The jet fighters could harass the small plane, to the point of making it very clear: You will not get much farther on this path!
Note what happens when the F-14s fly under the Zeroes here:
The Zeroes aren't waggling their wings. This is an upset - they are being flipped over by the wake vortex from the Tomcats. The competent pilots are then using aileron to arrest the upset.
The same effect is examined in great detail here. In both cases the Zero and DR400 are able to arrest the upset at 90 degrees, but tragically the DR400 is much too low. Its wake turbulence was from an An-2 biplane (1/4 the weight of an F-16 and 1/13 the top speed) which had taken off 40 seconds earlier. TURN YOUR SOUND DOWN:
Anyway, 2 or 3 fighter jets could hit this guy with that kind of upset every few seconds, and from different angles, diving for instance to put him in a spin. He'd be at 100% workload simply recovering from upsets - he'd be so busy trying to put the horizon line back where it belongs, that he'd have no chance of even knowing which compass heading he was flying! As soon as he's pointed away, the fighters leave him alone, and if he turns back to his heading, suddenly green and blue are sideways again!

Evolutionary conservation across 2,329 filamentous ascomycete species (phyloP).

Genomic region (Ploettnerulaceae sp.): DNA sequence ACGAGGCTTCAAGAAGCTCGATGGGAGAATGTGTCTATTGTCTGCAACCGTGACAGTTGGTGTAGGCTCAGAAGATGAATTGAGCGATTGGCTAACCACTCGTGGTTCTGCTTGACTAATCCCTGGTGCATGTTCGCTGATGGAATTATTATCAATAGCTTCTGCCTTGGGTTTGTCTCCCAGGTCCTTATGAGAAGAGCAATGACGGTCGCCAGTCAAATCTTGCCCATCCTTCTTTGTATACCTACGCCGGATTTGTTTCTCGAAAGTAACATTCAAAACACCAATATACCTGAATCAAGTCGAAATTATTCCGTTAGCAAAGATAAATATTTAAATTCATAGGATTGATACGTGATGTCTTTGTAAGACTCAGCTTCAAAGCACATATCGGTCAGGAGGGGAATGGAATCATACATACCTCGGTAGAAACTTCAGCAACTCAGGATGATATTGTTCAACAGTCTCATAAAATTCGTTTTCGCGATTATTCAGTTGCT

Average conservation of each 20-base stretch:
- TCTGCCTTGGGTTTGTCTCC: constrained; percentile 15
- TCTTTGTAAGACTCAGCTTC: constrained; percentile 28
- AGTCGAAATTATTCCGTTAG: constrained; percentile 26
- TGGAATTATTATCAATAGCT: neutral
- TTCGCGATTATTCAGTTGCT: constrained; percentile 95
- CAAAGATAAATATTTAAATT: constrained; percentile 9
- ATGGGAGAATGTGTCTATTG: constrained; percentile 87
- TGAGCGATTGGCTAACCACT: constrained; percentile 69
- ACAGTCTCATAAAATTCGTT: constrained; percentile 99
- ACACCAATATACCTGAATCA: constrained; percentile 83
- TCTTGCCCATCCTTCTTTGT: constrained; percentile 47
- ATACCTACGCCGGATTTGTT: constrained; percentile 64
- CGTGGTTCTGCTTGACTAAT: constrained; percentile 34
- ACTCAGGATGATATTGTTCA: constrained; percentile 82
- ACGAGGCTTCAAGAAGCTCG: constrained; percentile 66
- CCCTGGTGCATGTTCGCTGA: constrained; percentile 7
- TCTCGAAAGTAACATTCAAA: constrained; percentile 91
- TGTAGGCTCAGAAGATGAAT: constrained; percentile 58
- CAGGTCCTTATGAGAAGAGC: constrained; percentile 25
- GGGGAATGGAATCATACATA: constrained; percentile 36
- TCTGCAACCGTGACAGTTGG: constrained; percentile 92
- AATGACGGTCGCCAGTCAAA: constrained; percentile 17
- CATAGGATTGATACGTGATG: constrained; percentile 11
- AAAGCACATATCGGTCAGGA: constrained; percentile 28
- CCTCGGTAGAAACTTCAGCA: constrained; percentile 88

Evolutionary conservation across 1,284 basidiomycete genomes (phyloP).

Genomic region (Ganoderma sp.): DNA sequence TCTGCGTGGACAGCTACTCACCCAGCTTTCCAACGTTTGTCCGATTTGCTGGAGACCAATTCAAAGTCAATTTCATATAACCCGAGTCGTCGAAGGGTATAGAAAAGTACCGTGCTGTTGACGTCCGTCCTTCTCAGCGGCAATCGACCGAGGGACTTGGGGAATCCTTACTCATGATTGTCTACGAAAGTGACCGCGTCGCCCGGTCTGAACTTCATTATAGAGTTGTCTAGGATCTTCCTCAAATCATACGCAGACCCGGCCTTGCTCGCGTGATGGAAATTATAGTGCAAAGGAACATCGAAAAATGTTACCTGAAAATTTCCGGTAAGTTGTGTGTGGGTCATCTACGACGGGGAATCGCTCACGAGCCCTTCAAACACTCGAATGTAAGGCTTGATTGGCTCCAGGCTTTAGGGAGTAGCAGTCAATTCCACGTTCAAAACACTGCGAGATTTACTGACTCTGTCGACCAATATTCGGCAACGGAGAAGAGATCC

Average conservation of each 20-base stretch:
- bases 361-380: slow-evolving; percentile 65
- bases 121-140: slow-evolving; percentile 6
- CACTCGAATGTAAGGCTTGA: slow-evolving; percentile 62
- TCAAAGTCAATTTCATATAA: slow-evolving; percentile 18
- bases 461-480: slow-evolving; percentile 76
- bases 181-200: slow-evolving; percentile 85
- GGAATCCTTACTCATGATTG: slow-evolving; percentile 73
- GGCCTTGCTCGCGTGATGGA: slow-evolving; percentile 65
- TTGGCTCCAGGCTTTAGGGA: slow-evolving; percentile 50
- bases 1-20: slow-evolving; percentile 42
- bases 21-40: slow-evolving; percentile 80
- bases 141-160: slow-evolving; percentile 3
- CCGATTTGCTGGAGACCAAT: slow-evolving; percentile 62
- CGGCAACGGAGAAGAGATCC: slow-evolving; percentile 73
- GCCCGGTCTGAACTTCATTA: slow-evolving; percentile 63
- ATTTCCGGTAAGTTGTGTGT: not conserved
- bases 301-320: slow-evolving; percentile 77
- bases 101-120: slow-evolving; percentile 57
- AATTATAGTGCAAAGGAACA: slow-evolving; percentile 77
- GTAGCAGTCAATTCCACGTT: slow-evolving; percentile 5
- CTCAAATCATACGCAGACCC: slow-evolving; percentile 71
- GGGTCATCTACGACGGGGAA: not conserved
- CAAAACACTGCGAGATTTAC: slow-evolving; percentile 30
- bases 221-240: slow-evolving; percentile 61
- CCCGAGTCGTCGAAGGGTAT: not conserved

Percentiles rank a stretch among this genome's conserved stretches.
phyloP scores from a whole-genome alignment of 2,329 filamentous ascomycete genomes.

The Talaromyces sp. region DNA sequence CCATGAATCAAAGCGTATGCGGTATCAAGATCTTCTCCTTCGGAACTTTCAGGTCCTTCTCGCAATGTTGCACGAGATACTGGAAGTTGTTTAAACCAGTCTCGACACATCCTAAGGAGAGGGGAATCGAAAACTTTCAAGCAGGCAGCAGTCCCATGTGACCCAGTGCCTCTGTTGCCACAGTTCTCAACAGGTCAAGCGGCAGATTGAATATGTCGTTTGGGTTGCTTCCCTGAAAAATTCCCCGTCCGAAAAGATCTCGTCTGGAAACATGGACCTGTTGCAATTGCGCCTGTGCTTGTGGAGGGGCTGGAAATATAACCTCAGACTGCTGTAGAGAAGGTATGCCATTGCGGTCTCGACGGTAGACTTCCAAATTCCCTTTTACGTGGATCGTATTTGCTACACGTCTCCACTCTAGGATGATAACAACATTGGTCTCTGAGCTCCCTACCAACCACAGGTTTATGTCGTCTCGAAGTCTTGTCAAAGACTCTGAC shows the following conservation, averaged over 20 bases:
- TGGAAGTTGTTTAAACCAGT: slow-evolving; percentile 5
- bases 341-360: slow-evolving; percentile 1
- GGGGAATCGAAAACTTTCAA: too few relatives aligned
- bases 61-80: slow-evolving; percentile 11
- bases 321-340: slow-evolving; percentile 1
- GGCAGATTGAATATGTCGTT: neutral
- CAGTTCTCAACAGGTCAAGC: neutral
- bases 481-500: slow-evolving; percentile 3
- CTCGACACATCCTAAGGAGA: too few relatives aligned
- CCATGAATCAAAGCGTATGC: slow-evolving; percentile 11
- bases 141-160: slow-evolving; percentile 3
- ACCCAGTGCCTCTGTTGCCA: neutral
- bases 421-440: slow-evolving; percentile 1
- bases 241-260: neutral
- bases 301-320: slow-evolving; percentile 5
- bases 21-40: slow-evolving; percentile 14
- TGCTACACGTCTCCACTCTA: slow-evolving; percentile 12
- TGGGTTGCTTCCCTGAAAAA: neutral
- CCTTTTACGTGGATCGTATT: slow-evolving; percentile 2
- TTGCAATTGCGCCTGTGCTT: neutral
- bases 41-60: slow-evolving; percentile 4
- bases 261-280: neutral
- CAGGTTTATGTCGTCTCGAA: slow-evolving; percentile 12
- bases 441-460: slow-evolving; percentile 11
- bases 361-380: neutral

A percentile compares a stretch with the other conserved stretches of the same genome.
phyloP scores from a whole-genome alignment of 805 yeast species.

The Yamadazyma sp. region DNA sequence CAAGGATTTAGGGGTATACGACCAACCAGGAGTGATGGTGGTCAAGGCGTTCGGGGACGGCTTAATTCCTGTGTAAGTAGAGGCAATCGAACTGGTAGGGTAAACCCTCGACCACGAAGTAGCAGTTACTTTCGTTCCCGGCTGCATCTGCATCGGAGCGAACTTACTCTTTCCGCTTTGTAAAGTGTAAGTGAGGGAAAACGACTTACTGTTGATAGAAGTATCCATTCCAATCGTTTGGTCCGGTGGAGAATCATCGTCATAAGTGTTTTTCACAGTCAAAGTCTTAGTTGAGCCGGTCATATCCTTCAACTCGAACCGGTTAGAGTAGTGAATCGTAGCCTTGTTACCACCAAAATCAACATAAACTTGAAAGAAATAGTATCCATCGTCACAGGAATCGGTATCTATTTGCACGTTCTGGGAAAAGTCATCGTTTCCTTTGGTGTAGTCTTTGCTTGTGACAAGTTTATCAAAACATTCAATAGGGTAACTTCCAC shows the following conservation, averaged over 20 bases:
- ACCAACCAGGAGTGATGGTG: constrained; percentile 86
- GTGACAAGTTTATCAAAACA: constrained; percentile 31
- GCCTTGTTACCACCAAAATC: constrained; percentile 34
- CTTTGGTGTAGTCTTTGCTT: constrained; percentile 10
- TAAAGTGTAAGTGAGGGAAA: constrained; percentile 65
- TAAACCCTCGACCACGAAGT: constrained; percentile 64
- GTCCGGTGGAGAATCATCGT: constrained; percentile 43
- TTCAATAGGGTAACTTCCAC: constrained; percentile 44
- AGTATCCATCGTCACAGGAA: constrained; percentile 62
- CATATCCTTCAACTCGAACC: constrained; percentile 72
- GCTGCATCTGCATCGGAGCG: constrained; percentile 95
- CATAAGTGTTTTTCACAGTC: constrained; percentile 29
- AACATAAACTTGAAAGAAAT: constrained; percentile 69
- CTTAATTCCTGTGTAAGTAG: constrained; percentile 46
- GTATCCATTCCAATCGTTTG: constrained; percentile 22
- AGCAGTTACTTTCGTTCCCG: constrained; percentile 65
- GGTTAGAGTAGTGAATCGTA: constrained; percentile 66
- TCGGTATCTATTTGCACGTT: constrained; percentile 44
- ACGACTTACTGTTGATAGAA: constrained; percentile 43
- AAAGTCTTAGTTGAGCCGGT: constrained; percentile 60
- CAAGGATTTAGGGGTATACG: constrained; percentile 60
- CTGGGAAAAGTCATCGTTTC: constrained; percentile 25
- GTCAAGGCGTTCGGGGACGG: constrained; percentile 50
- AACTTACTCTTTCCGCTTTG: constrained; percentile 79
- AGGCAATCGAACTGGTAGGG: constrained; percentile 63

Inducing these upsets is inherently rather dangerous, so the fighter pilots wouldn't do it unless deadly force was authorized.
Further, the fighter pilots would have a real job matching their harassment to his ability to recover. They could very easily create an upset which was totally recoverable, just not by that pilot. The longer they have to do this, the better; ideally they'd start by throwing "softballs" at him, and if he handles those easily, turn up the heat until they find his skill limits.
What if the fighter is unarmed?
Obviously, the fighter jocks could induce these upsets with an Antonov-2. So it's no trouble in an actual fighter. They have even more options, even without weapons.
The fighter could make a high subsonic or supersonic pass from behind very close, inducing such extreme turbulence as to snap the wings off.
The fighter could intentionally collide with the light plane's control surfaces; the 30,000 pound fighter's wing leading edges are far less likely to take critical damage than the 2000 pound small plane's trailing edges.
Finally, the fighter has the "blank" ammo they carry for weight and balance reasons.
Fighter jets don't shoot bullets, they shoot shells. Shells have a fuze and bursting charge, which explodes the shell into a cloud of shrapnel, doing devastating damage. This is necessary due to the speed of modern aircraft. Fighter jet "blank" ammo has propellant, but no fuze or bursting charge, it's just a slug -- so yeah, it's a bullet. It passes through the airplane's structure, leaving 2 or 4 holes and wrecking anything in its path. Usually nothing, but if it gets lucky, it hits a control wire, spar just right, human or the engine. At 50 rounds per second against a 150 mph foe, they don't need to get all that lucky.